In the 1980s, more than 2,000 people in Canada were infected with HIV and over 30,000 with hepatitis C after they had been administered tainted blood products. In the wake of disaster, an inquiry led by Justice Horace Krever exposed years of negligence, bureaucratic inertia and at times corruption at the Canadian Red Cross Society, then in charge of the blood donation system. In consequence of Krever’s recommendations, 1998 saw the foundation of Canadian Blood Services that replaced Canadian Red Cross Society in managing national blood supplies. It took nearly 20 years of Canadian Blood Services’ leadership and dedication to rebuild the Canadian blood system, make it an international success story, and regain the public trust.
We recently caught up with Dr Sher at Research Outreach and talked with him about the organisation’s role, his role as CEO over the last 20 years and the future of blood donation in Canada.
Can you tell us what attracted you to Canadian Blood Services and what your role there involves?
A few years later, in 2001, I became a CEO. Since then, I have been leading the organisation through a multi-year transformation journey aimed at redesigning the entire service delivery model, introducing best business practices, and growing a culture of high performance.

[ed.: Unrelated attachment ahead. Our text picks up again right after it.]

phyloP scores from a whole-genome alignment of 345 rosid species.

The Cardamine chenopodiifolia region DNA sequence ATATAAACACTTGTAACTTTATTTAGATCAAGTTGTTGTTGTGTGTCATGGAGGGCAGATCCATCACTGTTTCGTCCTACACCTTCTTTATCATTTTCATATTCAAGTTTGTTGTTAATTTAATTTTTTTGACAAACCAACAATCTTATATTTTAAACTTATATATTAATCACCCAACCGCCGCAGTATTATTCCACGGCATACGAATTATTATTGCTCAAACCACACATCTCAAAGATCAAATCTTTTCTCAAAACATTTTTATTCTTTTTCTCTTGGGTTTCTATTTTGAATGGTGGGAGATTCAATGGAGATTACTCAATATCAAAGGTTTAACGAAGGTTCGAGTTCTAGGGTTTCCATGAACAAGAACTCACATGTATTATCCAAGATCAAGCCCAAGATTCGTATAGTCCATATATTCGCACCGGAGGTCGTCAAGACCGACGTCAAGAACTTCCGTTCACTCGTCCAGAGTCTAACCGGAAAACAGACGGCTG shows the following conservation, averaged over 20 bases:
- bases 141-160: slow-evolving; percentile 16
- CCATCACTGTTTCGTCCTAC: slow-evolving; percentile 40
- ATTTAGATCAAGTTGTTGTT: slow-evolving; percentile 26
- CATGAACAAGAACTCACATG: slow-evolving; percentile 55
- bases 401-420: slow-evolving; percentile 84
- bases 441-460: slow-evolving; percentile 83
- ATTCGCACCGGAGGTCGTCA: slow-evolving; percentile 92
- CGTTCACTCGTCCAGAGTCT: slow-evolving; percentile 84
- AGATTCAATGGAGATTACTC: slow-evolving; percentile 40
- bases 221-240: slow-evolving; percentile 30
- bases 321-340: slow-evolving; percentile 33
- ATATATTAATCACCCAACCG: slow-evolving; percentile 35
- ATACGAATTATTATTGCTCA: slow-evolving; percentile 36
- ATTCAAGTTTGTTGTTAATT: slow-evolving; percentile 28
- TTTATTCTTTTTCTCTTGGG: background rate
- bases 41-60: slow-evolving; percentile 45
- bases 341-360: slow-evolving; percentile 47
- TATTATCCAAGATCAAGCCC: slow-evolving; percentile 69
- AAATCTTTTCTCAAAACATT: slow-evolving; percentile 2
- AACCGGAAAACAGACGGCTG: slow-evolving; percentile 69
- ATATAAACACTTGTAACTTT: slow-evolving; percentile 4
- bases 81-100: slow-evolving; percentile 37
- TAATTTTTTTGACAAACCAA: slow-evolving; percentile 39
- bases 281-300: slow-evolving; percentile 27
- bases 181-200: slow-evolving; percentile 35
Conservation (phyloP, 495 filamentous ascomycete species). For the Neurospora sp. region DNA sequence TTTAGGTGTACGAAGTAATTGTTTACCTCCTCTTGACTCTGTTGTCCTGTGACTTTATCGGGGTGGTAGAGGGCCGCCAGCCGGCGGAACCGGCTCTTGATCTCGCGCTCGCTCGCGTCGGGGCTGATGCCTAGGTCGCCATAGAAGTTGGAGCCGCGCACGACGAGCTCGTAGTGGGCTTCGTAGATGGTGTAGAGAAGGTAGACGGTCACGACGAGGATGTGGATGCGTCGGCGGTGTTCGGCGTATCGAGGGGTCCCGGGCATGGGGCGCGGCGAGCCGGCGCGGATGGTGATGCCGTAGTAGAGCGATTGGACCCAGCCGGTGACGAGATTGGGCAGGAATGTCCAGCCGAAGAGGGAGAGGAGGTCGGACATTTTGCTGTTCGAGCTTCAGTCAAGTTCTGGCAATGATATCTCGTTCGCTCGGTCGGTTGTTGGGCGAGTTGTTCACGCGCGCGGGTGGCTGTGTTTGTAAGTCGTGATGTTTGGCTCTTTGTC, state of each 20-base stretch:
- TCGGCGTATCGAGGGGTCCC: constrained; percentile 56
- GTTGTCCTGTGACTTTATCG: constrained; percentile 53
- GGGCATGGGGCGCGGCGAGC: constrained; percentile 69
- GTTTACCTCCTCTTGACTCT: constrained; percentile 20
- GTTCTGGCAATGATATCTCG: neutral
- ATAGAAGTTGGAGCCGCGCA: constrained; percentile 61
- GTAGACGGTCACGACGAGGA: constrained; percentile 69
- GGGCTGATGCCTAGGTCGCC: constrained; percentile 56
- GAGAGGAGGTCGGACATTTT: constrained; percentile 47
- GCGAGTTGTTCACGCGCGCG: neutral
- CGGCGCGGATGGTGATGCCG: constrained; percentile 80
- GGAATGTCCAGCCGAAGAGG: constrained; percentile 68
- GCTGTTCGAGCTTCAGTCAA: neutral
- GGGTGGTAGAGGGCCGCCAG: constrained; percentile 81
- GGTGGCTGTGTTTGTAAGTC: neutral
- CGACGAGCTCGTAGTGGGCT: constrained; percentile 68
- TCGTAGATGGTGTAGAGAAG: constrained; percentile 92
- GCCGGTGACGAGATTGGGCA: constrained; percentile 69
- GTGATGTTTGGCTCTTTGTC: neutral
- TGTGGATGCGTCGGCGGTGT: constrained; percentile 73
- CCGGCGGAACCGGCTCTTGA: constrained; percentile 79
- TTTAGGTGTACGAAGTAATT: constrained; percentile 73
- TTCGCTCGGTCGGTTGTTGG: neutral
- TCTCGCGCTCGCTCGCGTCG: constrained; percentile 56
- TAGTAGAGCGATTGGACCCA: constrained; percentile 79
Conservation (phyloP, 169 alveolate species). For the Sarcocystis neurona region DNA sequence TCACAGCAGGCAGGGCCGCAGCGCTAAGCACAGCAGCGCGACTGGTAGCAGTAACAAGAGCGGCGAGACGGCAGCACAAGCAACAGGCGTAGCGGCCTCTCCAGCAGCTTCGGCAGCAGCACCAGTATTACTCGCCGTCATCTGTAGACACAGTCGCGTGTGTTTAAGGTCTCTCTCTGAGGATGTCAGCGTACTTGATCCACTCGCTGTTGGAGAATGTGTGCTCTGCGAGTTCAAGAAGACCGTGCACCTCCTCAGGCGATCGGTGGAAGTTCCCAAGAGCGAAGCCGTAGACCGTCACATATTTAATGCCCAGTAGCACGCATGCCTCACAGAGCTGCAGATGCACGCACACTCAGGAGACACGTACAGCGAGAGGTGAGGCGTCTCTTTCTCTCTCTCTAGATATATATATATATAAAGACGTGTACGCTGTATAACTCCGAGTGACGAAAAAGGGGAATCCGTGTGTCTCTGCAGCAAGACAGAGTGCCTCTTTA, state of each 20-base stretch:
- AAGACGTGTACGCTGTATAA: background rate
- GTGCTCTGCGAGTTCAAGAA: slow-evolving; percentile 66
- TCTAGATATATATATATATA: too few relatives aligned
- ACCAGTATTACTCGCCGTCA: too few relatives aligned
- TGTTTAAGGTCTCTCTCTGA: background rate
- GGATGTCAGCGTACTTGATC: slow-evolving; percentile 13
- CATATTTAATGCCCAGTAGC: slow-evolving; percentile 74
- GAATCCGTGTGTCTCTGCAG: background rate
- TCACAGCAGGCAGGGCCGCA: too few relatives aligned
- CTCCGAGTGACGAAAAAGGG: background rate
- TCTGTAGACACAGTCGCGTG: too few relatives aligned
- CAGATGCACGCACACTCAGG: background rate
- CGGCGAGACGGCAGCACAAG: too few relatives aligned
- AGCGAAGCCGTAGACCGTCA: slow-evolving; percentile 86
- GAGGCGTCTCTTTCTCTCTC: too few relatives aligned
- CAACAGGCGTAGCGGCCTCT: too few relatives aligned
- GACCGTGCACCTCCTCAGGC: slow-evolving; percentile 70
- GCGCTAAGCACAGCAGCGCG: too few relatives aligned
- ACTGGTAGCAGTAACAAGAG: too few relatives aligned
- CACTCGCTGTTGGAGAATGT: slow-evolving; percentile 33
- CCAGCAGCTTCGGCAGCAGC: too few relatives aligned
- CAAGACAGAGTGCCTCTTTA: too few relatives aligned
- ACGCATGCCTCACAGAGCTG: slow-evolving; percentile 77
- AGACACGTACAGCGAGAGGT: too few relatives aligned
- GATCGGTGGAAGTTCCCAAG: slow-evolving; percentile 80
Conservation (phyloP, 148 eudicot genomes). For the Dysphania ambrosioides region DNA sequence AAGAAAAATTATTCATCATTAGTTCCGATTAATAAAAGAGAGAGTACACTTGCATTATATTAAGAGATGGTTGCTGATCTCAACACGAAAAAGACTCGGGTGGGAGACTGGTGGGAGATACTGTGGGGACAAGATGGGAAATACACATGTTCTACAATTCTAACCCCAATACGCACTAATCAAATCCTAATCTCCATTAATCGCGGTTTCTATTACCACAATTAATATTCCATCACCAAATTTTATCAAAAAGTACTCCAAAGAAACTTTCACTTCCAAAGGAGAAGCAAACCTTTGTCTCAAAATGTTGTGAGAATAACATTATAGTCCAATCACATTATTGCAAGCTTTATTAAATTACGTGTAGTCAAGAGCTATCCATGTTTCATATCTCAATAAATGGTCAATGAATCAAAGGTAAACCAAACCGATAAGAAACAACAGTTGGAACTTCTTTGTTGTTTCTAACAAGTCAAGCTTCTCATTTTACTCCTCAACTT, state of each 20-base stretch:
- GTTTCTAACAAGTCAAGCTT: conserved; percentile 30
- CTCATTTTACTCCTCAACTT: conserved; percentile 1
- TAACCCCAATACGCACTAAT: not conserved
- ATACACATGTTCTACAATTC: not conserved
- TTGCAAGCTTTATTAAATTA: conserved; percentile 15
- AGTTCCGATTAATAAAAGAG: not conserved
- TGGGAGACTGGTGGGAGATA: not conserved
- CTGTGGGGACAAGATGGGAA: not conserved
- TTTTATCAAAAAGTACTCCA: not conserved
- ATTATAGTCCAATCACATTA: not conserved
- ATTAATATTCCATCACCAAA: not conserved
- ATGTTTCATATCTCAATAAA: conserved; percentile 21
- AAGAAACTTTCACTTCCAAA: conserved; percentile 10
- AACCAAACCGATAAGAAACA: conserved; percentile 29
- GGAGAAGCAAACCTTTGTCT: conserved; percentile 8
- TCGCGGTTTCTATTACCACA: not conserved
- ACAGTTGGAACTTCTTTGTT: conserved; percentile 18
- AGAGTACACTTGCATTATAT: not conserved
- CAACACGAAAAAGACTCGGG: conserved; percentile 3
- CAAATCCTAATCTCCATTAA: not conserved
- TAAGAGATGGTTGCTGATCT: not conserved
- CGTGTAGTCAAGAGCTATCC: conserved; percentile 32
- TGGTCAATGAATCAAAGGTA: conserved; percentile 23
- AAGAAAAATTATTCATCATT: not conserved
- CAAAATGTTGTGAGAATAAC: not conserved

As part of transforming the national blood system, I have also led Canadian Blood Services through a significant expansion in its scope of services, which led to the organisation assuming a national leadership and coordinating role for both organ and tissue donation and transplantation in Canada, and the development of Canada’s national cord blood banking programme. Finally, I co-founded and continue to actively participate in an international alliance of national blood system operators, with the focus of benchmarking, best practice sharing and global policy advancement in our sector.
Can you give us an overview of what Canadian Blood Services does and what its aims are?
Our responsibilities also include: running national patient registries for organ donation and transplantation; operating the OneMatch Stem Cell and Marrow Network, which matches donors to patients that require stem cells transplants; as well as Canadian Blood Services’ Cord Blood Bank.
Moreover, Canadian Blood Services is involved in research and development efforts focused on several areas of transfusion and transplantation science and medicine. We draw in experts from various disciplines who together can bring innovative thinking to bear on real problems.